The Ups and Downs of the Game (except in the USA)Posted: February 26, 2017 Filed under: Uncategorized Leave a comment
Last week, after Paris St Germain surprisingly trounced Barcelona, a friend of mine asked me what this meant for Barca’s season. This person is an avid sports fan but is a minimal follower of soccer, keeping up with the sport mainly because so many of his friends and family are involved. I replied that , barring an amazing comeback in the return game, this finishes Barcelona’s Champion League experience for this season, but they still have a shot at winning the Spanish league title and they are in the final of the Spanish cup tournament, the Copa del Rey. This initiated a discussion of the difference between American sports and their single-objective seasons ( play league games, make playoffs, win the championship) and the multiple-objective seasons of most of the world’s soccer teams (play league (win league or avoid relegation),win cup or cups,win regional league) . When I discussed another major difference….promotion/relegation…. my friend expressed at first…surprise…and then an appreciation of the concept. “Wow, they should do that in here and in other sports”.
The idea that the bottom teams in a league should be relegated to a lower division is standard to the world’s soccer leagues along with the promotion of the best lower league teams to the next highest division. This concept is a major point of discussion among fans of the professional game here in the United States, at least concerning the men’s game. It has been a topic numerous times on virtually every soccer talk show, with views both for and against. Soccer purists tend to want promotion/relegation , mostly because it is used in the rest of the world and they consider it to be a part of the sport. But there are more concrete arguments both for and against it’s inclusion in the American professional soccer structure.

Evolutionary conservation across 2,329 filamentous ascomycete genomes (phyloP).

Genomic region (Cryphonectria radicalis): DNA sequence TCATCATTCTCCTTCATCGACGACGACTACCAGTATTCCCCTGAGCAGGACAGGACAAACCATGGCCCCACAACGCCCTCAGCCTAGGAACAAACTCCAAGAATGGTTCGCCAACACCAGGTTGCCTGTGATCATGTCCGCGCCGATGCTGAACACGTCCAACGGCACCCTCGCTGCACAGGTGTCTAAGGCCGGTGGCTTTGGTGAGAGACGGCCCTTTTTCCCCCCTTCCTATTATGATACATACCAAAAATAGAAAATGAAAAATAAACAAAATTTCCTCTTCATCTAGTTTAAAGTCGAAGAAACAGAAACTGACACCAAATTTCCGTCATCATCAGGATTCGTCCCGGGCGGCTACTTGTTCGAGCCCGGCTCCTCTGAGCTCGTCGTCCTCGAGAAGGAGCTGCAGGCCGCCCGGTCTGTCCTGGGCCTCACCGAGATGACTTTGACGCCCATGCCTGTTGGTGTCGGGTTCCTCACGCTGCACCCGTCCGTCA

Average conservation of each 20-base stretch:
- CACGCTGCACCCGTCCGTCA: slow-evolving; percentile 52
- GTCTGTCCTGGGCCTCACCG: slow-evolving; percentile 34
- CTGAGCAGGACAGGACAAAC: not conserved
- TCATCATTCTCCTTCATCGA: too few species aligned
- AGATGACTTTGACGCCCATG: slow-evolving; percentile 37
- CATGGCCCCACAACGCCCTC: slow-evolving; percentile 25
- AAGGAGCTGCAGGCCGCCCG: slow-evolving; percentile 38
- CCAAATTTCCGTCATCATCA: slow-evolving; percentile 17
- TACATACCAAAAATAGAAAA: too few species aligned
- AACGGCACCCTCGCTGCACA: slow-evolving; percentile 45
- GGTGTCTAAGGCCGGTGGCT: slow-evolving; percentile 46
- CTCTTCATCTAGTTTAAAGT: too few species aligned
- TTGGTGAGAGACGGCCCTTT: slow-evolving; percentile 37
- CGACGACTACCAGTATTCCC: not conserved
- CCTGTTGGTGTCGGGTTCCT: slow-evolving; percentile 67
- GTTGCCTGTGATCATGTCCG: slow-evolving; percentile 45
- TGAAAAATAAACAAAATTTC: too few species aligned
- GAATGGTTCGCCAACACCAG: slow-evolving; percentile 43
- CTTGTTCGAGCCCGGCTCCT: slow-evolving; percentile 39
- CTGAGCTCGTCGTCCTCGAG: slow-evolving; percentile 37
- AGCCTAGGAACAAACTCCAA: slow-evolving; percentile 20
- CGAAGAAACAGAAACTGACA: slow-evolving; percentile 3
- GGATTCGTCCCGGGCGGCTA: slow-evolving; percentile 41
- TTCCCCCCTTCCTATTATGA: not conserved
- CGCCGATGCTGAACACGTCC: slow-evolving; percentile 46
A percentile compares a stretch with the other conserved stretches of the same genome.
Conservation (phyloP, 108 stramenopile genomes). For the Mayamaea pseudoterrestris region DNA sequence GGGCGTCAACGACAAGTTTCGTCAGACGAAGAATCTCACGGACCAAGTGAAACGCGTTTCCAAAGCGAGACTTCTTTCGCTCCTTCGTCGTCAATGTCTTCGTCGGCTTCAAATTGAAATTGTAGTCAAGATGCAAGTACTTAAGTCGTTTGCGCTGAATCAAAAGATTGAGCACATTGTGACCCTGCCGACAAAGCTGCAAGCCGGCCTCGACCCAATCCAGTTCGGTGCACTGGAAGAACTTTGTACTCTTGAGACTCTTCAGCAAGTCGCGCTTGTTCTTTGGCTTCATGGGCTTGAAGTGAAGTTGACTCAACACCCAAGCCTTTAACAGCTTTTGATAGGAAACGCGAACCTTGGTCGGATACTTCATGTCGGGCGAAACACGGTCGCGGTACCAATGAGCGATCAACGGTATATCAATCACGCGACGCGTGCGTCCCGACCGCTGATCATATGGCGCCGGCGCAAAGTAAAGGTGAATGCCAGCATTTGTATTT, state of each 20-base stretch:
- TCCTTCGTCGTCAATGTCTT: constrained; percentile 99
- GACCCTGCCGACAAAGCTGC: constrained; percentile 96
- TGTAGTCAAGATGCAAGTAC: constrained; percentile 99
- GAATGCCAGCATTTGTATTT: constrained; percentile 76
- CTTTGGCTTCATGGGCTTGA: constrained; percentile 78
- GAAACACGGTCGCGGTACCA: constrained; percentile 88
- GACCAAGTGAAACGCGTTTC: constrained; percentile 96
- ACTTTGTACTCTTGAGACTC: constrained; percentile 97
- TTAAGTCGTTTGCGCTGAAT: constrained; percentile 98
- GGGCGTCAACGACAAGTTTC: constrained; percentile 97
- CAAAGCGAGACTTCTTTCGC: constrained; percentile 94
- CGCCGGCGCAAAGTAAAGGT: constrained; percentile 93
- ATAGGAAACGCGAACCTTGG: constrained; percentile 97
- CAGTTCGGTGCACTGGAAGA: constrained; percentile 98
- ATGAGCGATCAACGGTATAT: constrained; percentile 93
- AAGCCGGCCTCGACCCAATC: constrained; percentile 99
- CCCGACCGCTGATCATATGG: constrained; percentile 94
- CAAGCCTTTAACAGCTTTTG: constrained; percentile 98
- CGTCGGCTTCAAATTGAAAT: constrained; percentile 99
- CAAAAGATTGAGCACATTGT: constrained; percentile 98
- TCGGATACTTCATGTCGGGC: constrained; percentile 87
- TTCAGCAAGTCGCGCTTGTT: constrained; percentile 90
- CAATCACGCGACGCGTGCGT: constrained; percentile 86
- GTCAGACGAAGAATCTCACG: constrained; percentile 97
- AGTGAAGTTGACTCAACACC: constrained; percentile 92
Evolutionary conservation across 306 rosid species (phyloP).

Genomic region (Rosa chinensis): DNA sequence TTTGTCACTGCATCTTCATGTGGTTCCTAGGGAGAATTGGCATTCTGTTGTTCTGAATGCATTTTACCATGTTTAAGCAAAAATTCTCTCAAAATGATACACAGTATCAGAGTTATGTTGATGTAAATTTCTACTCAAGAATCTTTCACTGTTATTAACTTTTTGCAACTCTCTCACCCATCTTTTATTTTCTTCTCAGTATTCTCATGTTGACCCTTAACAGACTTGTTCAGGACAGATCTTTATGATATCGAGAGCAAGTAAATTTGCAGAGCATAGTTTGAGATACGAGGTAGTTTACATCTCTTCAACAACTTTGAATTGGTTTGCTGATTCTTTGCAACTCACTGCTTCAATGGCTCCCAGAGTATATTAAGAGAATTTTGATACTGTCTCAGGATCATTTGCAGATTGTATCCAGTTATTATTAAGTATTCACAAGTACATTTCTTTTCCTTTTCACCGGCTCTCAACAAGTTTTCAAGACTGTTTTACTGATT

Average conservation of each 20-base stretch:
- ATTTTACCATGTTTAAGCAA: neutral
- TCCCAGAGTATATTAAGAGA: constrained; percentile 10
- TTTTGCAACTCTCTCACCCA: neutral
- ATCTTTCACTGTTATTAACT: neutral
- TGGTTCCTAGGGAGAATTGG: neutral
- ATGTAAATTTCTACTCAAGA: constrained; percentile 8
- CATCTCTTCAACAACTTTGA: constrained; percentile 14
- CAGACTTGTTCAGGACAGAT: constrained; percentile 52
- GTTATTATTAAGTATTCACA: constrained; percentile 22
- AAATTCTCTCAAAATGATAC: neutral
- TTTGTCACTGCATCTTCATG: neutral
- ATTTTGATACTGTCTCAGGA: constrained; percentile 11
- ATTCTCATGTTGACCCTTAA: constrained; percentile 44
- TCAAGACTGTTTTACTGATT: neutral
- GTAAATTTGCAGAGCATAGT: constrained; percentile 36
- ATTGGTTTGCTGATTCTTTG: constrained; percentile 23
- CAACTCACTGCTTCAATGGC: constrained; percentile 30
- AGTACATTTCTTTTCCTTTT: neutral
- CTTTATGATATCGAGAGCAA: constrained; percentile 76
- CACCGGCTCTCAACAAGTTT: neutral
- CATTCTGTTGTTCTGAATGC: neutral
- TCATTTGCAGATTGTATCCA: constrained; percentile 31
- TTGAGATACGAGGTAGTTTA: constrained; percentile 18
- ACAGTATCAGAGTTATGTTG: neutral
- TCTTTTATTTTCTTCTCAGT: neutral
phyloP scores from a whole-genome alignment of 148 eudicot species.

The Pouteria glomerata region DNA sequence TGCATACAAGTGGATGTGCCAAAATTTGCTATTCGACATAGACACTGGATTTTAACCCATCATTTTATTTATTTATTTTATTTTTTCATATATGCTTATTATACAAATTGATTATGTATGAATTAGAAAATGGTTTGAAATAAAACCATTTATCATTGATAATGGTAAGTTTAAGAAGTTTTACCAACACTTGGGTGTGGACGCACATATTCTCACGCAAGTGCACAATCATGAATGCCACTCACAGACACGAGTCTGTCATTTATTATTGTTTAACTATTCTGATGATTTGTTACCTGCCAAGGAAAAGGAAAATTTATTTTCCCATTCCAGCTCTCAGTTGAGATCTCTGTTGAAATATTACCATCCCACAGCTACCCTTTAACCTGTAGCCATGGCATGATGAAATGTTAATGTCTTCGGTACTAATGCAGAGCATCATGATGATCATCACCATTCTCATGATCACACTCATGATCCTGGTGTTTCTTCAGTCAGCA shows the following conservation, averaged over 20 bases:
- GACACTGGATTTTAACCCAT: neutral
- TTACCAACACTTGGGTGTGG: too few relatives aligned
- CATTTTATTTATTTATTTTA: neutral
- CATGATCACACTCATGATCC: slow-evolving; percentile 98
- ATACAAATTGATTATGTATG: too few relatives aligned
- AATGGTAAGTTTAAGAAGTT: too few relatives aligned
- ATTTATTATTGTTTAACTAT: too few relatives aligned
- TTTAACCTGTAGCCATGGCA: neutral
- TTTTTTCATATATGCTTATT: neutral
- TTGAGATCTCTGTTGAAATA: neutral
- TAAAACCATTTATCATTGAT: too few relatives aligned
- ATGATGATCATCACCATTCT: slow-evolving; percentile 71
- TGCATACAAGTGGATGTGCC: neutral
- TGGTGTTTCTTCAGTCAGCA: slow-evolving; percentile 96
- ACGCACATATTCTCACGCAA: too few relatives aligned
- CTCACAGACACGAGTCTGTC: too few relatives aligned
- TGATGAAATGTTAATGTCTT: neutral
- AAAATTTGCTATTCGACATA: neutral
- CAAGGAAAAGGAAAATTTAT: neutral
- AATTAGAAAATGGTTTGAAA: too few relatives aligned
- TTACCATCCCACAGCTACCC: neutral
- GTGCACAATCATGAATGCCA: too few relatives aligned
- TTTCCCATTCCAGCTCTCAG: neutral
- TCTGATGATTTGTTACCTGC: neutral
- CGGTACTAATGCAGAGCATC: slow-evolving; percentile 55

One consideration is the basic structure of the sport. As an example, even if the NFL wanted to incorporate this movement of teams at the bottom of the league, the lack of minor league professional football would be a stumbling block to any immediate implementation. But the USSF has the setup in place. Most casual American soccer fans know of the Major Soccer League, but the national organization has designated two other leagues as Division 2 level ….to complement the Division 1 MLS. The North American Soccer League (NASL) and the United Soccer League (USL) are Division 2 and could act as ladder steps in a promotion/relegation system. So, if the leading figures of the sport wanted that setup, they could implement it.What are the pros and cons to joining the rest of the world in this type of league organization?